Jackson-Akiwumi would be rare judge who was a public defender highlighted at her Senate confirmation hearing
That the Chicago-based federal appeals court is all-white was spotlighted at Jackson-Akiwumi’s Senate Judiciary Committee confirmation hearing.
WASHINGTON — The Wednesday confirmation hearing for Candace Rae Jackson-Akiwumi, nominated by President Joe Biden to sit on the 7th Circuit Court of Appeals, threw a spotlight on the fact that the Chicago-based panel is all white and the lack of Black women and criminal defense attorneys in the federal judiciary.
Sen. Richard Blumenthal, D-Conn., highlighted the absence of diversity on the 7th, which handles cases from Illinois, Indiana and Wisconsin. The 7th, said Blumenthal, “presides over 7.5 million people of color, and its jurisdiction includes Chicago, Milwaukee and Indianapolis among other cities, yet all of the judges currently sitting on the court are white in 2021.
“I am dumbstruck. It’s breathtaking that a federal circuit court in any part of our country is all white,” Blumenthal said.
If confirmed, Jackson-Akiwumi will be the very rare judge who brings the perspective of a public defender to the bench and one of only a few Black women ever on federal appeals courts. It’s believed that in the history of the U.S., there have been only eight Black female appeals judges.
A partner in a D.C. law firm since last year, Jackson-Akiwumi spent a formative 10 years, between 2010 and 2020, as a staff attorney at the Federal Defender Program for the Northern District of Illinois.
If confirmed, as expected — Senate Judiciary Committee Chair Dick Durbin recruited her for the position — she will mark two milestones: Jackson-Akiwumi will be only the second Black woman ever on the 7th Circuit and will be the only person of color on the 11-member Chicago appeals court.
Jackson-Akiwumi and U.S. District Court Judge Ketanji Brown Jackson, Biden’s pick to replace Attorney General Merrick Garland on the appeals court in Washington — and mentioned as a prospect for a Supreme Court vacancy — were among five of Biden’s court picks before the Senate Judiciary Committee on Wednesday. They are both former public defenders.
Durbin called it a “historic day” because the Biden slate of nominees were all people of color and also represented “demographic and professional diversity.”
Former President Donald Trump, Durbin noted, did not nominate any Black appeals court judges among the 54 he tapped in his four years.
Durbin also pointed out how — and this is my word — Republicans stole a seat on the 7th after a Black female judge was nominated for it in order to keep it open for a GOP president to fill.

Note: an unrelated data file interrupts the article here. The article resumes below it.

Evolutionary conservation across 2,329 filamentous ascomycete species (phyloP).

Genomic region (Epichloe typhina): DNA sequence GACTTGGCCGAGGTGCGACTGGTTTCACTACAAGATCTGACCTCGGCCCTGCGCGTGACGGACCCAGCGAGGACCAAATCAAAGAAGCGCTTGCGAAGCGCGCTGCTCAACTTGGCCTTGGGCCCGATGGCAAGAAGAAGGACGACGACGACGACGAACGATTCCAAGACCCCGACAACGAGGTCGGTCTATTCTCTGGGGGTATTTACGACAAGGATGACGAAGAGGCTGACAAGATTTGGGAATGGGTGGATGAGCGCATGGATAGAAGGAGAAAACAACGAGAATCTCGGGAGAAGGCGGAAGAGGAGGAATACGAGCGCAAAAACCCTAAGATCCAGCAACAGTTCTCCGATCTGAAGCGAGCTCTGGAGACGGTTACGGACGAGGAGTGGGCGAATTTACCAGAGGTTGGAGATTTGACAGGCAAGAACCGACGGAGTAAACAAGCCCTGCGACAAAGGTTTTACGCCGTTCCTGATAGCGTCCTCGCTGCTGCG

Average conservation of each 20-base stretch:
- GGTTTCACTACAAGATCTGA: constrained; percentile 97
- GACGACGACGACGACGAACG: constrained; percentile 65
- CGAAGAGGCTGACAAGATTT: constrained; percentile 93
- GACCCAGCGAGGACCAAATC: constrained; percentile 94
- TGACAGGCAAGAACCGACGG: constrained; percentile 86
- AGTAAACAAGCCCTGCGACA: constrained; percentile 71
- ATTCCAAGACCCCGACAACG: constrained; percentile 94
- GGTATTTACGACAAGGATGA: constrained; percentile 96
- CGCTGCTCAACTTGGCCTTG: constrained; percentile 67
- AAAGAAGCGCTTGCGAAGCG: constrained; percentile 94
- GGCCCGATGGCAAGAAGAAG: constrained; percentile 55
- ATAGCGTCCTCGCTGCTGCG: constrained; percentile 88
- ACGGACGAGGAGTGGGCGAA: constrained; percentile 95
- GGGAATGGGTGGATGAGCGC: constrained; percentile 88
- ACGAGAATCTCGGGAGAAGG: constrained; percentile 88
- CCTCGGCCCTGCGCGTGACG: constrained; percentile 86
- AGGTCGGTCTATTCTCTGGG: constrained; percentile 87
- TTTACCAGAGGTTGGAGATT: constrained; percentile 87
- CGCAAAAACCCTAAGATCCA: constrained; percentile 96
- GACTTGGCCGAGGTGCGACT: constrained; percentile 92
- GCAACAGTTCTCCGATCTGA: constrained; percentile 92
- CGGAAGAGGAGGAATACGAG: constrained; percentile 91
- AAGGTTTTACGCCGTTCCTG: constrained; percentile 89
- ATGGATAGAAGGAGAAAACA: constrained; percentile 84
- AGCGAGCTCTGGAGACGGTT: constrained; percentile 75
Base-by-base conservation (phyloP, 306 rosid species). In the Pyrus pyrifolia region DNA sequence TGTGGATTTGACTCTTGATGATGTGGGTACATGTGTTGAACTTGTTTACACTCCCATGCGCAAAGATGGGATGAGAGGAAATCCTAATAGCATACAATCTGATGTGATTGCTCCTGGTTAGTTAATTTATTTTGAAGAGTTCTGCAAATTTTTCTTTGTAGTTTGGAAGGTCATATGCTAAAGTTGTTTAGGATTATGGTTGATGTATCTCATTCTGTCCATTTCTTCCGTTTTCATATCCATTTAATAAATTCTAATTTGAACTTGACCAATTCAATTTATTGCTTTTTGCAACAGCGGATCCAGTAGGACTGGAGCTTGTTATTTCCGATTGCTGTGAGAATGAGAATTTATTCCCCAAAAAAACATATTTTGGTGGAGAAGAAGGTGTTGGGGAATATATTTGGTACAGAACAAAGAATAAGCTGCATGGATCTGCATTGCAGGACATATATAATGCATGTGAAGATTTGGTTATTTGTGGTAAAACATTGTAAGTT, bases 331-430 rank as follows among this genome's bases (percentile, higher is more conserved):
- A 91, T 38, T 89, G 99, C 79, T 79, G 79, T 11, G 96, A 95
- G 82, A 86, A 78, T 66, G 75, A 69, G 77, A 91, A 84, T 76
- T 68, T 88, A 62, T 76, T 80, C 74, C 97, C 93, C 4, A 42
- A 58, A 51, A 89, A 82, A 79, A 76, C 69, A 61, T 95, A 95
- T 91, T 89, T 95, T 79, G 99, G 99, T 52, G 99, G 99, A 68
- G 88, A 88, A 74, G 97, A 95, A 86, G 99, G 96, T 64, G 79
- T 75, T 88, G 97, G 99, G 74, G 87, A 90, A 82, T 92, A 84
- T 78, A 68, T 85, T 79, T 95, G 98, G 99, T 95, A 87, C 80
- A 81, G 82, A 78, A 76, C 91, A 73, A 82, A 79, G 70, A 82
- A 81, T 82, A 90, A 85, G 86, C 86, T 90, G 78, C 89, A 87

Ex-President Barack Obama nominated Myra Consetta Selby to the 7th on Jan. 12, 2016 — with almost a year left to his term. Selby, the first Black associate justice on the Indiana Supreme Court, would have been, if confirmed, the second Black woman on the 7th, with retired Judge Ann Williams the first and, so far, only.
Republicans, who then controlled the Senate, never gave Selby a hearing, and her nomination expired when Obama left office. It’s the same scheme the GOP-run Senate used to block Obama’s nomination of Garland for the Supreme Court in order to keep the seat open for a Republican nominee.
Trump filled the spot — with Amy Coney Barrett, who went on to become his third Supreme Court pick.
Jackson-Akiwumi and Jackson are among those in Biden’s first wave of 11 judicial nominations, where he made good on a promise to diversify the white, male-dominated federal bench as well as to draw on lawyers with different backgrounds.
Jackson-Akiwumi, a graduate of Princeton and Yale law school, was asked during the hearing about the role of race in judicial decisions.
“I don’t believe race will play a role in the type of judge that I would be if confirmed,” she said.
“I do believe that demographic diversity of all types, even beyond race, plays an important role in increasing public confidence in our courts and increases the public’s ability to accept the legitimacy of court decisions.
“It’s very akin to the way in which we guarantee a jury of one’s peers.” She also said that “demographic diversity of all types” creates role models for “anyone aspiring to public service.”
In her Senate Judiciary Committee questionnaire, Jackson-Akiwumi revealed how her nomination was in the works even before Biden was president. She said Durbin’s staff reached out to her about the 7th Circuit vacancy last Dec. 30, a few weeks before Biden was sworn-in. After preliminary interviews, she wrote, “On March 4, 2021, I met with President Biden and White House Counsel Dana Remus at the White House concerning the nomination. On March 30, 2021, the President announced his intent to nominate me.”